Lamprey barrier will help protect Lake Michigan fishery

The government has upped its game in the eternal effort to reduce the number of sea lamprey in the Great Lakes.

State and federal agencies recently completed construction of a $1.6 million sea lamprey barrier in Trail Creek, a Lake Michigan tributary in northern Indiana. The barrier will prevent sea lamprey from spawning in the creek, which will reduce the number of these monstrous, blood-sucking invaders in Lake Michigan.

The barrier and other efforts to control sea lamprey are paramount to efforts to maintain a healthy Great Lakes fishery. Each sea lamprey can consume up to 40 pounds of fish during its time in the lakes.

Sea lamprey are the biggest threat to the Great Lakes Fishery. (Great Lakes Fishery Commission photo)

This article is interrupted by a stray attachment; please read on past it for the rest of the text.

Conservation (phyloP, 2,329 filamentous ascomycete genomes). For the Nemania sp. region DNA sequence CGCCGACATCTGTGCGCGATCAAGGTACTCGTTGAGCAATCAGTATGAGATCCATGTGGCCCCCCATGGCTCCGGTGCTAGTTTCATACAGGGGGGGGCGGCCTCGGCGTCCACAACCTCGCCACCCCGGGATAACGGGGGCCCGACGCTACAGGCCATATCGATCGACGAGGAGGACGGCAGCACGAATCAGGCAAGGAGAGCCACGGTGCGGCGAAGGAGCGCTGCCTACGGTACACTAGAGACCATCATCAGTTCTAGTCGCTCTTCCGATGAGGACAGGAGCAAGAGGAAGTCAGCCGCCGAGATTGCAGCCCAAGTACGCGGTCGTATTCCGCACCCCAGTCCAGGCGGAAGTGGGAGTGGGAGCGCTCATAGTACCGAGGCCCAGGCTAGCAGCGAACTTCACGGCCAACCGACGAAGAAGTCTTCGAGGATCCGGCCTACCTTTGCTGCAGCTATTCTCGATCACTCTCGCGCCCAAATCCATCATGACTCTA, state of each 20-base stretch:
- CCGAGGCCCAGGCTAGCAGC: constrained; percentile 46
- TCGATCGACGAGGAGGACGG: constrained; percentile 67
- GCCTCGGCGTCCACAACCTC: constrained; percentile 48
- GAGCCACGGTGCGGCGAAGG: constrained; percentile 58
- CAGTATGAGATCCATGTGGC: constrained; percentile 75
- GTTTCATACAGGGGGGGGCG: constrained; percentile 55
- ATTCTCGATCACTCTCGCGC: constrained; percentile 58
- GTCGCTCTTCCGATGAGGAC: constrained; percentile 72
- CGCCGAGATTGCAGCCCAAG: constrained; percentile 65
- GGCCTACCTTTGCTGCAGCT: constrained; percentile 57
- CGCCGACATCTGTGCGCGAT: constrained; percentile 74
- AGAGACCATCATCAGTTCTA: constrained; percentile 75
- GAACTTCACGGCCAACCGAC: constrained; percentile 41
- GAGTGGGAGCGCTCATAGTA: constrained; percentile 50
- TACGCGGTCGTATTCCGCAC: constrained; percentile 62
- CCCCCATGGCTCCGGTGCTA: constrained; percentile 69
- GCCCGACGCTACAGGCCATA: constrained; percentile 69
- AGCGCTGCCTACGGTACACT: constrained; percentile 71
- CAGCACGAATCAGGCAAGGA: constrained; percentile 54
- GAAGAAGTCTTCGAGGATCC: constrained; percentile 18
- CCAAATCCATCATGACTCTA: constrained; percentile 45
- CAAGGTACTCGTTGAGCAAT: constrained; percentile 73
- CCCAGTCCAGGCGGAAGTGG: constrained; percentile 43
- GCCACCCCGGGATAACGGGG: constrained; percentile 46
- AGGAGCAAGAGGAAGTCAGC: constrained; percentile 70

Sea lamprey nearly eliminated the lake trout and whitefish fisheries in all the Great Lakes in the first half of the 20th century. The formation of the Great Lakes Fishery Commission in 1954 launched a full-scale war on sea lamprey.

That effort has reduced the sea lamprey population by 90 percent in most ares of the lakes. But because there is no way yet to eliminate sea lamprey from the Great Lakes, efforts to keep their numbers in check will continue for the foreseeable future.

The Great Lakes Fishery Commission spends about $20 million annually to control sea lamprey populations. That’s a small price to pay when you consider that the sea lamprey, if left unchecked, could wipe out a Great Lakes fishery valued at $7 billion.

Go here to read more about the sea lamprey barrier in Trail Creek.


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